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Posted: 9 Dec 2011
Targeting the targets of HIV: Is it a good vaccine idea?

In this week's Journal Club, Morgane Rolland contrasts the role of CD4+T cells in establishing HIV-1 infection with recent findings showing that CD4+ T cells might have a key role in the control of viral replication.

CD4+ T cells are the main targets of HIV-1 infection, probably because of that they have only been peripheral in vaccine design strategies.  Recent results showing a role for CD4+ T cells in the control of viral replication may renew interest in CD4+ T cells as crucial intermediaries for the success of an HIV-1 vaccine.  Of course, CD4+ T cells play a key role in sexual transmission of HIV-1: the infection is first established in suboptimally activated memory CD4+ T cells in the genital mucosa, then fully-activated memory CD4+ T cells are recruited leading to high replication levels concurrent with the migration to draining lymph nodes and gut-associated lymphoid tissues (GALT) (Zhang, Schuler et al. 1999; Haase 2010).

A new study from Lyle McKinnon and colleagues in the Journal of Immunology (McKinnon, Nyanga et al. 2011) further describes the key role of CD4+ T cells in the establishment of HIV-1 infection by identifying a subset of CD4+ T cells that expresses several markers of increased susceptibility to HIV.  Cervical Th17 CD4+ T cells with high CCR5, alpha4beta7, and IFN-gamma expression were depleted from the cervix of HIV-1+ women.  These results show that cervical CD4+ T cells are key targets in the HIV-1 transmission process, and they mirror the findings that alpha4beta7+ CD4+ T cells are preferentially infected in the rectal mucosa (Cicala, Martinelli et al. 2009).

It is undeniable that CD4+ T cells are fueling new HIV-1 infections; yet, two new studies, one in humans and one in macaques, lend credence to the hypothesis of CD4+ T cells having a key role in the control of viral replication.

Figure 1. Data from Ranasinghe et al. showing divergent clinical outcomes associated with CD4+  T cell responses targeting different HIV-1 proteins.

Ranasinghe and colleagues (Ranasinghe, Flanders et al. 2011) identified HIV-specific IFNgamma+ CD4+ T cell responses in 93 individuals, including both HIV-1 controllers and progressors (Figure 1).  This comprehensive study using 410 overlapping peptides across the HIV-1 B proteome showed that a higher number of HIV-specific CD4+ T cell responses was associated with lower viral loads, especially if these responses targeted Gag.  Interestingly, they showed that almost all HIV-infected subjects made one or more CD4 response(s), respectively 92% and 89% of individuals.  HIV controllers preferentially targeted Gag, whereas HIV progressors preferentially targeted Env.  Logically, a high ratio of Gag/Env responses predicted viral control.  These findings parallel previous studies of CD8+ T cell responses showing more favorable disease outcomes for people, whose CD8+ T cell responses targeted Gag (Kiepiela, Ngumbela et al. 2007).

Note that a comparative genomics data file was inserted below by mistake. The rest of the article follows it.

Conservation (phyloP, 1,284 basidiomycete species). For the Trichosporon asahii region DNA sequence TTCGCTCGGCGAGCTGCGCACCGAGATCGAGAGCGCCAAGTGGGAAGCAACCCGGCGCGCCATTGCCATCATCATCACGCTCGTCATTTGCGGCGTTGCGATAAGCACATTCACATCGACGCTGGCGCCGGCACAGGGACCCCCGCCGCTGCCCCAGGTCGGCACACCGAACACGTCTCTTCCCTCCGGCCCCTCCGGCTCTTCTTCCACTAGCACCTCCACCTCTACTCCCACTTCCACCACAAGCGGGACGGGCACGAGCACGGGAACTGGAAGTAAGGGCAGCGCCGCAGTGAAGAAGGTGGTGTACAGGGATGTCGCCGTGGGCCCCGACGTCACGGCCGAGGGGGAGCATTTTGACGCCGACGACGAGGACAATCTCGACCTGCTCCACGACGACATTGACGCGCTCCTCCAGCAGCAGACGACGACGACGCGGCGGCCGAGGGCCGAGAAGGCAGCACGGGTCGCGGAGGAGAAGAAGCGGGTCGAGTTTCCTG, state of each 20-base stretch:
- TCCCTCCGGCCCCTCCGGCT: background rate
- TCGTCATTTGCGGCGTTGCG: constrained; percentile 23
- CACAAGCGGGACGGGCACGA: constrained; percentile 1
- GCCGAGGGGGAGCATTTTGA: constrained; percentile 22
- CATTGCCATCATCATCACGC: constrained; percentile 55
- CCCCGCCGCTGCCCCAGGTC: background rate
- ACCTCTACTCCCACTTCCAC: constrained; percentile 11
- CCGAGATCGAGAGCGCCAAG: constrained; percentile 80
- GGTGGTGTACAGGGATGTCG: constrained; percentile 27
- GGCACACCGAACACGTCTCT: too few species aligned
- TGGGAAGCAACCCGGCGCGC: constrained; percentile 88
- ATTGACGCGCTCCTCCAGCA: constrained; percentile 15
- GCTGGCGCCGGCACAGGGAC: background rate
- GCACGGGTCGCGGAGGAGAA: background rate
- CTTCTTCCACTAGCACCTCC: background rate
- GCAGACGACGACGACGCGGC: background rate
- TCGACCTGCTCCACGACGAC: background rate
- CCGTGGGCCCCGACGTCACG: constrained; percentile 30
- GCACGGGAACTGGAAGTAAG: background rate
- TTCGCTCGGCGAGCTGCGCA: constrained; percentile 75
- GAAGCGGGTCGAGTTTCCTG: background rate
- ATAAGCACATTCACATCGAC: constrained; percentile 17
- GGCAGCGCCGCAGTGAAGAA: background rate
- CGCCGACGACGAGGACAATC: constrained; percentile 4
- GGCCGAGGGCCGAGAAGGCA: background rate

Figure 2. Data from Ortiz et al. showing the mean log plasma viral load (A), and survival curves (B) for CD4+ lymphocyte depleted and control rhesus macaques. Setpoint viral loads were significantly higher in treated animals (p = 0.04).

In the SIV model, Ortiz and colleagues (Ortiz, Klatt et al. 2011) showed the profound effect of CD4+ T cells depletion on post-peak viremia in SIV-infected rhesus macaques. CD4+ T lymphocytes were depleted from 5 rhesus macaques, resulting in a 90-95% decrease in CD4+ T cells in blood, lymph nodes and bone marrow, but not in mucosal effector sites.  The depleted and control macaques were infected 45 days later with SIVmac251.  All animals showed comparable peak viral levels, but, in contrast to the control animals, CD4-depleted macaques showed no subsequent decline in viremia and progressed rapidly to AIDS (Figure 2).  Both CD4+ T lymphocyte-depleted and control animals presented systemic CD4+ T cell loss following infection.  The lack of decline in viremia was attributed to the absence of CD4+ T cell-mediated antiviral response, because target cells were not excessively activated and there was no increase in the rate of infection of na├»ve CD4+ T cells.  In addition, CD4+ T lymphocyte-depleted macaques mounted SIV-specific CD8+ T cell responses comparable to those found in control animals; and there was no deficiency in the humoral response.  The authors also presented evidence that viruses from CD4+ T lymphocyte-depleted macaques evolved the ability to enter target cells independent of CD4 receptor (in 4 of 5 animals; none in the control group).

Together, these studies better define the importance of CD4+ T cells in HIV-1 pathogenesis and they have implications for the development of new vaccine strategies as they provide concrete evidence that inducing HIV-specific CD4+ T cells may be critical to mediate a protective antiviral effect.

About the author: Morgane Rolland is a scientist at the US Military HIV Research Program. The views expressed herein do not represent the official views of the US Department of Defense or Department of the Army.

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